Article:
number_of_channels
An integer describing the number of elements in your detector. If this value is set to N, the strings {alias}:{0} through {alias}:{N - 1} will be available to map detector elements to hardware channels in the [module definitions] section.
type
The detector type. Handel currently supports the strings reset and rc_feedback detectors and uses the specified type to pick the right firmware to download to the xMAP.
type_value
For reset detectors, a double defining the reset delay time of the preamplifier(s) in microseconds. For rc_feedback detectors, a double defining the RC decay constant in microseconds.
channel{n}_gain
The preamplifier gain, as a double, for detector element n specified in mV/keV.
channel{n}_polarity
A string defining the polarity of detector element n. Allowed values are “+” or “pos” for a preamplifier whose pulses are positive and “-” or “neg” for one with negative pulses.

[firmware definitions]

Each block in this section defines a reference to a single FDD file. FDD files, discussed in more detail below, are a flat file containing logical sets of firmware for the xMAP hardware.

alias
Human-readable string naming this FDD file. Other sections, such as [module definitions], that need to reference the detector will do so using this string.
filename
Valid path to the FDD file.
fdd_tmp_path
Valid path to a temporary directory that your application has read/write permissions on. Handel will extract individual firmware files to this directory for subsequent download to the xMAP hardware.

[default definitions]

All of the acquisition values for each channel are stored in this section. Handel auto-generates this section and the user is not expected to modify it.

[module definitions]

Each xMAP module is a system gets a separate block in this section. The blocks map each xMAP channel to firmware, acquisition values and a detector channel, and specify the hardware configuration for each module.

alias
Human-readable string naming this module.
module_type
Always set to xmap.
number_of_channels
Always set to 4.
interface
Always set to pxi.
pci_bus / pci_slot
The PCI bus and slot that this module is connected to. To determine the bus value, you can use the Device Manager on Windows. As mentioned above, the Configuration Wizard in xManager will automatically generate an .ini with the correct bus and slot information for all of the xMAP modules attached to a computer.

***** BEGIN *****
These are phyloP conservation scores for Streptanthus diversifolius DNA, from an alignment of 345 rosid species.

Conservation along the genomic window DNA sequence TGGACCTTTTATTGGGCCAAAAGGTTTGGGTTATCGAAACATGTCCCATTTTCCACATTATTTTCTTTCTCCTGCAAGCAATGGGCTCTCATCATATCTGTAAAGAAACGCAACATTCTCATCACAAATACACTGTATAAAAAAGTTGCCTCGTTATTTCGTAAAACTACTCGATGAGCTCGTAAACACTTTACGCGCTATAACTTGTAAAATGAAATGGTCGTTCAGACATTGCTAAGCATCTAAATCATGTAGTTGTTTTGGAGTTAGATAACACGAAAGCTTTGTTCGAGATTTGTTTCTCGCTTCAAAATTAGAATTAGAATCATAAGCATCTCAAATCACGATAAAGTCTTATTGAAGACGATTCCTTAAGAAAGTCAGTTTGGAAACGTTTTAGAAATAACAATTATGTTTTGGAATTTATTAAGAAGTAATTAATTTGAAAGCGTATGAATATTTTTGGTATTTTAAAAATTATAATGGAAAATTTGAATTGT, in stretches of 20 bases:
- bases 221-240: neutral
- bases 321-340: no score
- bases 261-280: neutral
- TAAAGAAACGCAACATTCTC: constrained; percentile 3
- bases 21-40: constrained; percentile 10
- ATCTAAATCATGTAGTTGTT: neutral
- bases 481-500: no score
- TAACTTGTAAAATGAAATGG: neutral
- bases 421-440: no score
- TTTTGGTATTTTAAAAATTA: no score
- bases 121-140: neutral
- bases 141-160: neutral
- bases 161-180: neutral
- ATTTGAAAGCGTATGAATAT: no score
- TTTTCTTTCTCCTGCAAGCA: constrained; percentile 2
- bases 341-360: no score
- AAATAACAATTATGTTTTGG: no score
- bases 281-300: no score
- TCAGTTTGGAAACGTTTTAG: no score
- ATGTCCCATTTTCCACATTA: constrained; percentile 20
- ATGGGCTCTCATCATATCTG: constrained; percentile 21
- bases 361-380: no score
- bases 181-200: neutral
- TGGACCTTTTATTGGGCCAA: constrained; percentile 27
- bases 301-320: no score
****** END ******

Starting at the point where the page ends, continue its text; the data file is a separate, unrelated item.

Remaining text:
channel{n}_alias
Specifies a global, unique index for channel n, where n ranges from 0..3. This value is referenced throughout Handel as the detChan.
channel{n}_detector
Associates channel n, where n ranges from 0..3, with a specific detector element. The detector element is referenced as {alias}:{m} where alias is a valid detector alias and m is a valid channel for alias.
firmware_set_chan{n}
Assigns an FDD file to module channel n, where n ranges from 0..3. The FDD file is specified as a firmware alias.

FDD Files

The xMAP has 4 specialized processors that require programming after the module has been powered up. The firmware used to program these processors is collectively stored in a Firmware Definition Database (FDD) file. XIA distributes current versions of the xMAP FDD files with both Handel and xManager.

detChans

Most routines in Handel accept a detChan integer as the first argument. As discussed in [[module definitions]], each xMAP channel in the system must be assigned a unique global ID. Handel .ini files generated by the Configuration Wizard in xManager follow the convention of assigning 0 to the first channel in the first module and N - 1, where N is the total number of channels in the system, to the last channel in the last module. If you know the number of channels in the system, you can treat the detChan parameter as a 0-based index. For more information on robustly querying the system, see Enumerating Modules and Channels in the Handel API Manual.

Some routines in Handel – mostly routines that set a value – allow the special detChan -1 to be passed as an argument. This special value represents all of the detChans in the system and is automatically created by Handel when it loads a new .ini file. When calling routines like xiaSetAcquisitionValues() the -1 detChan is a convenient shortcut that eliminates the need to loop over all channels.

Note that not all routines accept the -1 detChan. The primary situation where one is required to loop over all necessary channels is when calling xiaBoardOperation(), specifically with “apply” and “mapping_pixel_next”. Note though that both of these operations only need to be called once per module using code like this 2:

int i;
int ignored = 0;

for (i = 0; i < TOTAL_CHANNELS_IN_SYSTEM; i += 4) {
    CHECK_ERROR(xiaBoardOperation(i, "apply", &ignored));
}

MCA Data Acquisition

Setting up Logging

Handel provides a comprehensive logging and error reporting mechanism that allows an error to be traced back to a specific line of code in Handel. To utilize the logging system, a log file needs to be designated, preferably at the beginning of the application: